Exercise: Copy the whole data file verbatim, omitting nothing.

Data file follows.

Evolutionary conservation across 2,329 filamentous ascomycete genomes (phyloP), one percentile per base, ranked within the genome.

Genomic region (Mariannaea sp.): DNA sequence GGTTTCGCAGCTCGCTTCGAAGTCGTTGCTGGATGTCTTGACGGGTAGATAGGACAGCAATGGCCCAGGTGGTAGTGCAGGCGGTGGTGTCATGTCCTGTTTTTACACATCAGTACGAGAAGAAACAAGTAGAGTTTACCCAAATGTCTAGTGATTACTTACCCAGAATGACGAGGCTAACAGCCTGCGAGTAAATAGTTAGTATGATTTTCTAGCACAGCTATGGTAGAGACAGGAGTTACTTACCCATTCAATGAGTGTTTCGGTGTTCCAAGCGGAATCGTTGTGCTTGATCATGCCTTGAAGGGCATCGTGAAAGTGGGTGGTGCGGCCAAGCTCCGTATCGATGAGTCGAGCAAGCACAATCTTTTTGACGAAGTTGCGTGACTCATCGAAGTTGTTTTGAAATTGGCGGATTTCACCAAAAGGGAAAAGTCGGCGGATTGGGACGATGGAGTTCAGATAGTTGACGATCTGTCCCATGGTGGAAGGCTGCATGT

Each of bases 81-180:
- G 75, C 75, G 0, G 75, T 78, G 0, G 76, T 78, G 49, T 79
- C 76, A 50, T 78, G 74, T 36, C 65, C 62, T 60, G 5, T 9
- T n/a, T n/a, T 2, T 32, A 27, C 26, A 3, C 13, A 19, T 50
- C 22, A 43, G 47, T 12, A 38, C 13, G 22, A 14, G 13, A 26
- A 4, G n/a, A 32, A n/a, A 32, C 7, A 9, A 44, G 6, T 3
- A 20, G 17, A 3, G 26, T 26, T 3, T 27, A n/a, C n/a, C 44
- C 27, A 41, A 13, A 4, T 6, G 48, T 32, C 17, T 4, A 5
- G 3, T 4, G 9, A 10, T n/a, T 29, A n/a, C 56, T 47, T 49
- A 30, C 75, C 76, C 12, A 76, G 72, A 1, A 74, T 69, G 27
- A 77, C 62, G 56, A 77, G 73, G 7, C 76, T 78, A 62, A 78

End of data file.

Evolutionary conservation across 2,329 filamentous ascomycete genomes (phyloP), one percentile per base, ranked within the genome.

Genomic region (Mariannaea sp.): DNA sequence GGTTTCGCAGCTCGCTTCGAAGTCGTTGCTGGATGTCTTGACGGGTAGATAGGACAGCAATGGCCCAGGTGGTAGTGCAGGCGGTGGTGTCATGTCCTGTTTTTACACATCAGTACGAGAAGAAACAAGTAGAGTTTACCCAAATGTCTAGTGATTACTTACCCAGAATGACGAGGCTAACAGCCTGCGAGTAAATAGTTAGTATGATTTTCTAGCACAGCTATGGTAGAGACAGGAGTTACTTACCCATTCAATGAGTGTTTCGGTGTTCCAAGCGGAATCGTTGTGCTTGATCATGCCTTGAAGGGCATCGTGAAAGTGGGTGGTGCGGCCAAGCTCCGTATCGATGAGTCGAGCAAGCACAATCTTTTTGACGAAGTTGCGTGACTCATCGAAGTTGTTTTGAAATTGGCGGATTTCACCAAAAGGGAAAAGTCGGCGGATTGGGACGATGGAGTTCAGATAGTTGACGATCTGTCCCATGGTGGAAGGCTGCATGT

Each of bases 81-180:
- G 75, C 75, G 0, G 75, T 78, G 0, G 76, T 78, G 49, T 79
- C 76, A 50, T 78, G 74, T 36, C 65, C 62, T 60, G 5, T 9
- T n/a, T n/a, T 2, T 32, A 27, C 26, A 3, C 13, A 19, T 50
- C 22, A 43, G 47, T 12, A 38, C 13, G 22, A 14, G 13, A 26
- A 4, G n/a, A 32, A n/a, A 32, C 7, A 9, A 44, G 6, T 3
- A 20, G 17, A 3, G 26, T 26, T 3, T 27, A n/a, C n/a, C 44
- C 27, A 41, A 13, A 4, T 6, G 48, T 32, C 17, T 4, A 5
- G 3, T 4, G 9, A 10, T n/a, T 29, A n/a, C 56, T 47, T 49
- A 30, C 75, C 76, C 12, A 76, G 72, A 1, A 74, T 69, G 27
- A 77, C 62, G 56, A 77, G 73, G 7, C 76, T 78, A 62, A 78